NEW YORK (Reuters) - Dow Chemical Co (DOW.N) shareholders overwhelmingly approved Chief Executive Andrew Liveris’ $21.3 million pay package at their annual meeting on Thursday.
The vote was a huge vote of confidence in Liveris, who nearly lost his job in 2009 as the recession raged and Dow tried to swallow its expensive takeover of Rohm & Haas. Since then, Dow’s results have nearly recovered and the company has increased its dividend.
The largest U.S. chemical maker said 87 percent of votes cast were in favor of the compensation for Liveris and other senior executives.
Dow’s owners also decided to vote each year on executive pay.
Both compensation votes were required by the Dodd-Frank Act, the financial oversight legislation approved by the U.S. Congress last summer.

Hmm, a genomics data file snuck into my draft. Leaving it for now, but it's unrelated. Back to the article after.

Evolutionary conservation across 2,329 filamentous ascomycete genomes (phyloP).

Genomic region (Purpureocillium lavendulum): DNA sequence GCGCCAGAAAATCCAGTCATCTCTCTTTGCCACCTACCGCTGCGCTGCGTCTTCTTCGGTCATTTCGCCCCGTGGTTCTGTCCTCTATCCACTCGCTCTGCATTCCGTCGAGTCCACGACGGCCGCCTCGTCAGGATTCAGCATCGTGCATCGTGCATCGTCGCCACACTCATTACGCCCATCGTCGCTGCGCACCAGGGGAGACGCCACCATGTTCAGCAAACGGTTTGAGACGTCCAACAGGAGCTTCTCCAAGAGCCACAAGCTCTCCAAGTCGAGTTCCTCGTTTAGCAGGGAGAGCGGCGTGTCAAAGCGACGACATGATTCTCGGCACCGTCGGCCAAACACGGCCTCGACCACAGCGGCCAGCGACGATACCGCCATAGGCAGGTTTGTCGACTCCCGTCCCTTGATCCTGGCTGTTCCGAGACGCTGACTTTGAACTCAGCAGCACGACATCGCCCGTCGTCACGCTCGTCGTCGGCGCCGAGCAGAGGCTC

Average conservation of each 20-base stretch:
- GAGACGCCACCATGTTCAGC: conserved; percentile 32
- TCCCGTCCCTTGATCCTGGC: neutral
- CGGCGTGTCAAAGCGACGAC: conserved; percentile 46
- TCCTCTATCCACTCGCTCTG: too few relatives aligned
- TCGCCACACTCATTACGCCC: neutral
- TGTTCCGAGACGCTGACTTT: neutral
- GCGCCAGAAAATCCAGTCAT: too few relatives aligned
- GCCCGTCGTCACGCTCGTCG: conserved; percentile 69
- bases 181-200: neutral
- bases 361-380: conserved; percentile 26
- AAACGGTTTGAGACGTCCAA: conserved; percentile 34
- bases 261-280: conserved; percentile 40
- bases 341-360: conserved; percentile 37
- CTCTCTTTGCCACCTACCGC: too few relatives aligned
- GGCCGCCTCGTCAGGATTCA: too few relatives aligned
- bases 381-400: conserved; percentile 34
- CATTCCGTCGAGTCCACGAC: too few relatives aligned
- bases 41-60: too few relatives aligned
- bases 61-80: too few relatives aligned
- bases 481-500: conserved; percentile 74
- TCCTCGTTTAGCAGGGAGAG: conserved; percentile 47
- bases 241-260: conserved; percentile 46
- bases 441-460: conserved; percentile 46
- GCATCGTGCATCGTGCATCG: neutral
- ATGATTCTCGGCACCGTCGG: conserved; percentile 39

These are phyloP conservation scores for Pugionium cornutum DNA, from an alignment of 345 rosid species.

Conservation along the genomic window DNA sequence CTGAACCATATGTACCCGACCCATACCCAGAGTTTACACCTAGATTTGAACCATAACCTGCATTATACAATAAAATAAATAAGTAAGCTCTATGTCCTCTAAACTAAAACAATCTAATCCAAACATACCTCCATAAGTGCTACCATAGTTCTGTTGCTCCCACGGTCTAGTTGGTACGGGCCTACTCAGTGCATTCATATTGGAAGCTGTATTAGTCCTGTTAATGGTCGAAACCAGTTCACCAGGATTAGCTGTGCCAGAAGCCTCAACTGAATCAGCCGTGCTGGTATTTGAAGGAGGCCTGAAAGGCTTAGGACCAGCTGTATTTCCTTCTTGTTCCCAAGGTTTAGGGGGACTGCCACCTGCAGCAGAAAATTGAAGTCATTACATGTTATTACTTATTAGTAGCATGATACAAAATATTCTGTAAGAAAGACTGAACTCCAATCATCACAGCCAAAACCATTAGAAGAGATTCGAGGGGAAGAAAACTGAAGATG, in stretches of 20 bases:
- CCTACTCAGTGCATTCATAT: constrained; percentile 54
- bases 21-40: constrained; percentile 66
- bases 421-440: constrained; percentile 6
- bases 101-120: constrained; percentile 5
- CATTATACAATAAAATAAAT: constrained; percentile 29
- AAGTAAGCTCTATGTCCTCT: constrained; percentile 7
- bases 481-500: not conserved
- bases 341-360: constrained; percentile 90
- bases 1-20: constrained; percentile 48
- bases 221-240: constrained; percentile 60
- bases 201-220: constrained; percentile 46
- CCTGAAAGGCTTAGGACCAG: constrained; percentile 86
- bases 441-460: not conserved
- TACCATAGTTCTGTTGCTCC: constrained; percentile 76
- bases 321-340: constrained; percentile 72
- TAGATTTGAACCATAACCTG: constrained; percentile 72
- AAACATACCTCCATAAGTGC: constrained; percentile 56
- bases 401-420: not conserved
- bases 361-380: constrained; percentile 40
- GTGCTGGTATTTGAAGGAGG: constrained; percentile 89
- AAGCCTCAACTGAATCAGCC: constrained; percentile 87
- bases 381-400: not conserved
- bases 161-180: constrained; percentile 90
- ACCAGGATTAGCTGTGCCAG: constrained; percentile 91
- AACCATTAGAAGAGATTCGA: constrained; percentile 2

The act only requires a nonbinding vote. That means Dow’s board of directors can choose to ignore the results.
The company, which makes plastics, pesticides and electronic materials, has seen revenue and profit jump in the past two years as demand improves from recession lows and new products — including parts for Apple’s (AAPL.O) iPhone — open new markets.
“We are poised to deliver even more substantial earnings for our shareholders,” Liveris told the meeting, held in Midland, Michigan, and broadcast on the Internet. “Dow is on the right trajectory for future growth.”
A proposal, not supported by Dow’s board, that would have let shareholders vote by written consent failed. It received 42 percent of the vote cast.
The change would have let a proposal be submitted and considered without shareholders actually meeting in person.
Shares of Dow were down 0.9 percent to $38.65 in morning trading.
Reporting by Ernest Scheyder; Editing by Gerald E. McCormick; Editing by Tim Dobbyn